cover of book

Folk Songs from the West Virginia Hills
foreword by Emily Hilliard
West Virginia University Press, 2017
Paper: 978-1-946684-03-5
Library of Congress Classification M1629.F688 2017
Dewey Decimal Classification 784.49754

First published in 1975 and long out of print, Folk Songs from the West Virginia Hills is a major work of folklore poised to reach a new generation of readers. Drawing upon Patrick Ward Gainer’s extensive ethnographic fieldwork around West Virginia, it contains dozens of significant folk songs, including not only the internationally famous “Child Ballads,” but such distinctively West Virginian songs as “The West Virginia Farmer” and “John Hardy,” among others.
Folk Songs from the West Virginia Hills stands out as a book with multiple audiences. As a musical text, it offers comparatively easy access to a rich variety of folk songs that could provide a new repertoire for Appalachian singers. As an ethnographic text, it has the potential to reintroduce significant data about the musical lives of many West Virginians into conversations around Appalachian music—discourses that are being radically reshaped by scholars working in folklore, ethnomusicology, and Appalachian studies. As a historical document, it gives readers a glimpse into the research methods commonly practiced by mid-twentieth-century folklorists. And when read in conjunction with John Harrington Cox’s Folk Songs of the South (also available from WVU Press), it sheds important light on the significant role that West Virginia University has played in documenting the state’s vernacular traditions.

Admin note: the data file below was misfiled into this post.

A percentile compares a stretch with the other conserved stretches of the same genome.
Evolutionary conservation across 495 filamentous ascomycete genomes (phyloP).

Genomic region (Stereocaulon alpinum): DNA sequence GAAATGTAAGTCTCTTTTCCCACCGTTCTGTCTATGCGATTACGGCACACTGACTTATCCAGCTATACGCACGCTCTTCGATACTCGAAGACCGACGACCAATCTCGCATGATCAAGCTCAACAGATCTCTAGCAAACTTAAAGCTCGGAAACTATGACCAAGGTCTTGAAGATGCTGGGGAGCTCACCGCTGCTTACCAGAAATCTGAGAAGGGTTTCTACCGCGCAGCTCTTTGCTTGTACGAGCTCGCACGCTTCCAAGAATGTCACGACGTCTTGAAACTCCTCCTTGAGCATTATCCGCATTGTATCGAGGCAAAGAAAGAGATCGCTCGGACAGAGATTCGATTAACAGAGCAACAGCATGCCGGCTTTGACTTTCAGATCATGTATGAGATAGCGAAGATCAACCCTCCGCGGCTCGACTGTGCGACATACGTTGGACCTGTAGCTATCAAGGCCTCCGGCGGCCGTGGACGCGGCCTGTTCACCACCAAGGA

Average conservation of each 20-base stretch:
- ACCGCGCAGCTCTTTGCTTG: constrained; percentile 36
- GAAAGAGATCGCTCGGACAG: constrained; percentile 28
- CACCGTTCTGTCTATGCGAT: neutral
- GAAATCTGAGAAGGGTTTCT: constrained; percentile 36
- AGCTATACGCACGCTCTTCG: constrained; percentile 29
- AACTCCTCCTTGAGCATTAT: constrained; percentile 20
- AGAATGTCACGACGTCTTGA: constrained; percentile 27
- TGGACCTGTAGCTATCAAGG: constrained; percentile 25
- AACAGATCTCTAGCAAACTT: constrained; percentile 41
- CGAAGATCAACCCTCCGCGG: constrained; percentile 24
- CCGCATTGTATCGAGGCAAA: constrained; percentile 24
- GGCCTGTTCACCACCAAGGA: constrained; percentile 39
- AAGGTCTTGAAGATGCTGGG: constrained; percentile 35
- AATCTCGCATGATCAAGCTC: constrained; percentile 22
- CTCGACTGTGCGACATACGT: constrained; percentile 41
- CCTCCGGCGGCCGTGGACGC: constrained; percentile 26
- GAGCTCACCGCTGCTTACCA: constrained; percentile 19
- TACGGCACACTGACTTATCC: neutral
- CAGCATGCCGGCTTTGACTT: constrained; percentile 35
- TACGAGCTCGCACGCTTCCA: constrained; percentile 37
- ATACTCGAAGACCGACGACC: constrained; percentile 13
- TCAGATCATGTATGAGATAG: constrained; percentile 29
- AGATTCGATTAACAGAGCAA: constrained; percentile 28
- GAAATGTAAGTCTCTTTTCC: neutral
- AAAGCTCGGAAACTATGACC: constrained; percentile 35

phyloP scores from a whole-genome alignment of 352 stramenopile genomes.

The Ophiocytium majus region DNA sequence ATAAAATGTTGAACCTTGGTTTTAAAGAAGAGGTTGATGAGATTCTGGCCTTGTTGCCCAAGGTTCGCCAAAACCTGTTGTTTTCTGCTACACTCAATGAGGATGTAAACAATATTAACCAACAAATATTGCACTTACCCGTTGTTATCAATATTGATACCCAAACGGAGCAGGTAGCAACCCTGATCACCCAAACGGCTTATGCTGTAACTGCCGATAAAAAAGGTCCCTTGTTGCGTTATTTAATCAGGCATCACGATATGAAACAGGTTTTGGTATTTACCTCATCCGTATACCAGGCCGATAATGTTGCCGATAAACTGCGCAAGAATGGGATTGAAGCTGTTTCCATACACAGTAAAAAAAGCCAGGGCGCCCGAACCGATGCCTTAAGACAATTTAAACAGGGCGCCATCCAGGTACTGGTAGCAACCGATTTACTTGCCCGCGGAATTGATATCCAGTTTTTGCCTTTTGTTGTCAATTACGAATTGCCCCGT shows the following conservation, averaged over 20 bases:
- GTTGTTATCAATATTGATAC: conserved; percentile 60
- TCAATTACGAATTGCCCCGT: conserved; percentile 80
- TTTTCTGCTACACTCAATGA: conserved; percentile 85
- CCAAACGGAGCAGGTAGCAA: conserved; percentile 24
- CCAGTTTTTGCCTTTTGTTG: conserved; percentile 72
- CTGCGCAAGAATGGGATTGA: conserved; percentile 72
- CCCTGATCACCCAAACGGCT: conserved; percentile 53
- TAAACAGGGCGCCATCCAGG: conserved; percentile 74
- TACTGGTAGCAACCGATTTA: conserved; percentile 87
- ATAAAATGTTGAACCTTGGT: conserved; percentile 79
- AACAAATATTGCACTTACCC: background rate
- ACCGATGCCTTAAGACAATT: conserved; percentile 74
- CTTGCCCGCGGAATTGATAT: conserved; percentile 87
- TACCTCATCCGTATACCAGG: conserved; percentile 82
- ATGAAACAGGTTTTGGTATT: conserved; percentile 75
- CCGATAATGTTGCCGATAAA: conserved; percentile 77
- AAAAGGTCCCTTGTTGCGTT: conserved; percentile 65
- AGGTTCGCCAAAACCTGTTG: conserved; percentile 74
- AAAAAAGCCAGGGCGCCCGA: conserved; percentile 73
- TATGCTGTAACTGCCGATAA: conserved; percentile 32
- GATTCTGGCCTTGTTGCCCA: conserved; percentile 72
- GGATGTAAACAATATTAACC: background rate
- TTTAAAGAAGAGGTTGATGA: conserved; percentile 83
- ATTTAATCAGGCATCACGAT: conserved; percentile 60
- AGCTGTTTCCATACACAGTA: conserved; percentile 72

See other books on: Fiddle tunes | Folk & Traditional | Folk songs | Hymns, English | West Virginia
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